I knew someone who was sad that he could not love God as he would have wanted, but who nevertheless loved God so much that his soul was always in the grip of desire for God, for God’s glory to manifest itself in him, for himself to be as nothing in comparison. Such a person cannot be touched by verbal praise or convinced of his being, since his overwhelming humility means that he simply does not think about his own dignity or status. He celebrates the liturgy as, according to the law, priests should; but his love of God blinds him to all awareness of his own dignity. He buries any glory that might come his way in the depth of his love of God, so that he never sees himself as anything more than a useless servant: he is estranged, as it were, from a sense of his own dignity by his desire for lowliness. This is the sort of thing we ought to do, to flee from any honour or glory that is offered us, 
for the sake of the immense riches of our love of God who has so loved us.

Anyone who loves God in the depths of his heart has already been loved by God. In fact, the measure of a man’s love for God depends upon how deeply aware he is of God’s love for him. When this awareness is keen it makes whoever possesses it long to be enlightened by the divine light, and this longing is so intense that it seems to penetrate his very bones. 
He loses all consciousness of himself and is entirely transformed by the love of God.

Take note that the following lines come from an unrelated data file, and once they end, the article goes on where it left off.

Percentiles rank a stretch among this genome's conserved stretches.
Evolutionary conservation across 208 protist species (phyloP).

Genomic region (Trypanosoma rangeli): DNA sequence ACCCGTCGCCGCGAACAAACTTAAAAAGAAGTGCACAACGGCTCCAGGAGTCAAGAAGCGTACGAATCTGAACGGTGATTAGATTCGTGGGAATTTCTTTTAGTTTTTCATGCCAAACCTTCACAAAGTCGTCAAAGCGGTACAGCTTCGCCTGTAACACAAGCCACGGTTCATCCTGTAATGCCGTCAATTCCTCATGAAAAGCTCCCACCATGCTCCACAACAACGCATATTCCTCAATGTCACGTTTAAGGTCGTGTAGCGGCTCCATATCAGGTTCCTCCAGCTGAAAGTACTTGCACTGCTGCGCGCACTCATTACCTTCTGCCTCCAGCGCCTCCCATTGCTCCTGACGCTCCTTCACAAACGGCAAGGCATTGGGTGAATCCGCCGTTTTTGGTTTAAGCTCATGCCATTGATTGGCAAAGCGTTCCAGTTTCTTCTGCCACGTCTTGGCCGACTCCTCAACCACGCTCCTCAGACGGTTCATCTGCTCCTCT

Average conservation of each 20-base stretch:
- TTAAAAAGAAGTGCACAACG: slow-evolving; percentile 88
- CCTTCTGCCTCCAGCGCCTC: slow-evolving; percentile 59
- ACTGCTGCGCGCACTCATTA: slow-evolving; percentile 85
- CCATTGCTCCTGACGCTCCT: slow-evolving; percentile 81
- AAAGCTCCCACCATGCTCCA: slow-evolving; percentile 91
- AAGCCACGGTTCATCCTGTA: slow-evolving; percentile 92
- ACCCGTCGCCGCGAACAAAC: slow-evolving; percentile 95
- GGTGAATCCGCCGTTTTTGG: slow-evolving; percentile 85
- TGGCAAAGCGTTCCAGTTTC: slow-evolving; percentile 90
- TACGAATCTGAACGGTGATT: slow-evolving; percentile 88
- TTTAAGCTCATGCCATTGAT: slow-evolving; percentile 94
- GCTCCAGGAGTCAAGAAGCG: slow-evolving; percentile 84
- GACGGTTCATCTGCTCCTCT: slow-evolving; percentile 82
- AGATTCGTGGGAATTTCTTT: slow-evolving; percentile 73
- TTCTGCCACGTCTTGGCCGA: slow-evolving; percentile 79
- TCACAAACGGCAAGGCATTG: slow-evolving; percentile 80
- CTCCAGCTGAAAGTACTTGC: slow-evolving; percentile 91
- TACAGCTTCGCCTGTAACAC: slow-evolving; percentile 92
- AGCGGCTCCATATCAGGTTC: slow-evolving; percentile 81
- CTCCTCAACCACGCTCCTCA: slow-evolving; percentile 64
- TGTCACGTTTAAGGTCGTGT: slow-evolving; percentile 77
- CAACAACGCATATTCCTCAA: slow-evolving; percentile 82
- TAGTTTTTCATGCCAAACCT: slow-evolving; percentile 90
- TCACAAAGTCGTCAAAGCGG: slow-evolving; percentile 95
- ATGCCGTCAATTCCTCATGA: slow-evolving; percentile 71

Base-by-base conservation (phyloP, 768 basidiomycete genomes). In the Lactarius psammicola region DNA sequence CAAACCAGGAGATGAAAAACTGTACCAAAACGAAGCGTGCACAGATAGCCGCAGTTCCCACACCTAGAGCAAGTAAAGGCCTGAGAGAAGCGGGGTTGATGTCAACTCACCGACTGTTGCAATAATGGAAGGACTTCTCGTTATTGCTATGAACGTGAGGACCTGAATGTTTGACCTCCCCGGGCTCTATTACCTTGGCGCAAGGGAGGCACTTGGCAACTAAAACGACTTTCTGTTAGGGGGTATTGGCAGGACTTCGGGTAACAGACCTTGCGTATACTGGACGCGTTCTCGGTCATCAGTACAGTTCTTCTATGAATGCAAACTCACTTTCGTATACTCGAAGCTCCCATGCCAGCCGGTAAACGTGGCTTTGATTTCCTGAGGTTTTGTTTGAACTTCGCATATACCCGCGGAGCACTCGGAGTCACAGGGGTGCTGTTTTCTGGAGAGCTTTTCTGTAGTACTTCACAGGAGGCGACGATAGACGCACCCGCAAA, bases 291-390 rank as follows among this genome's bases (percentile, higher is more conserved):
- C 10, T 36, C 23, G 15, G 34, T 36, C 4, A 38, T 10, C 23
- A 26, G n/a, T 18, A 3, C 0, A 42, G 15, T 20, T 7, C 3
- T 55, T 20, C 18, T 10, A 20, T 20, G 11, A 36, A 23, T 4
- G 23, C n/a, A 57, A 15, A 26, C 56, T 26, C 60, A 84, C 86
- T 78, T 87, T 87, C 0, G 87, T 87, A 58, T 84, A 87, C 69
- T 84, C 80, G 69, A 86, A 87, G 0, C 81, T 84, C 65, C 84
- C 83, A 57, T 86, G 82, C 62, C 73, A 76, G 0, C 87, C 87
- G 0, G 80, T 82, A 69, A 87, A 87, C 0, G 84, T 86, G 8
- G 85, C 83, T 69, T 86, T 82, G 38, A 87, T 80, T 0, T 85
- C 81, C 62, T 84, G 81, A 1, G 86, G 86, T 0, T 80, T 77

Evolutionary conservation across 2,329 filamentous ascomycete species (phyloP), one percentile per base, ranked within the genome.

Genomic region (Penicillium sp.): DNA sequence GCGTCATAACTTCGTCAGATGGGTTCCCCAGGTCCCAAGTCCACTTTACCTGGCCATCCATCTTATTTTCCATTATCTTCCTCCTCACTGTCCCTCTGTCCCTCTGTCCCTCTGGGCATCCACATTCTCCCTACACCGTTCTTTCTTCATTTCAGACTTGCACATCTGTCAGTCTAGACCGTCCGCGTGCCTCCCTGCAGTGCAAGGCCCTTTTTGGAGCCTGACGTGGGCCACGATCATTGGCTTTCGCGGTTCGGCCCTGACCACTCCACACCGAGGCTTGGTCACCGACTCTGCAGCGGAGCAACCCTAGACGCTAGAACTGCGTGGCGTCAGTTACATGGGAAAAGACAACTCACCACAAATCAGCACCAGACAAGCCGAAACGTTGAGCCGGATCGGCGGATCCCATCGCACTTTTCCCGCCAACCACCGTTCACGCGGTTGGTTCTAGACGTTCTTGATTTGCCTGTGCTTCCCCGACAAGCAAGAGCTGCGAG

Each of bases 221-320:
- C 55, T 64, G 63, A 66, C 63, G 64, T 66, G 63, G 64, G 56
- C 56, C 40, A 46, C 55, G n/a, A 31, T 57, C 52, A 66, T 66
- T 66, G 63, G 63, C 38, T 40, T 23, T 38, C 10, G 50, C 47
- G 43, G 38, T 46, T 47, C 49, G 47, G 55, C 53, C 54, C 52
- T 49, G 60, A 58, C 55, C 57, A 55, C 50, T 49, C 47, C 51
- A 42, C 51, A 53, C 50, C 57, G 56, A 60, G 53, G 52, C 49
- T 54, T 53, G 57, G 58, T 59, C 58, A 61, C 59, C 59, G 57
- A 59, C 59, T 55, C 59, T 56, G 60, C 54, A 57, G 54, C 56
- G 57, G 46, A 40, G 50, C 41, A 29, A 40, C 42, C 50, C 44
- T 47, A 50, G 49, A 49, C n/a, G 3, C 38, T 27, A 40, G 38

Such a man lives in this life and at the same time does not live in it, for although he still inhabits his body, he is constantly leaving it in spirit because of the love that draws him toward God. Once the love of God has released him from self-love, the flame of divine love never ceases to burn in his heart and he remains united to God by an irresistible longing. As St Paul says: 
If we are taken out of ourselves it is for the love of God; if we are brought back to our senses it is for your sake.


Responsory

God loved the world so much that he gave us his only Son,
so that everyone who believes in him may not die but have eternal life.

This is what love is:
not our love for God, but God’s love for us,
shown when he sent his Son,
so that everyone who believes in him may not die but have eternal life.

Let us pray.

Almighty God,
ruler of all things in heaven and on earth,
listen favourably to the prayer of your people,
and grant us your peace in our day.
Through our Lord Jesus Christ, your Son,
who lives and reigns with you and the Holy Spirit,
one God, for ever and ever.
Amen.

Let us praise the Lord.
– Thanks be to God.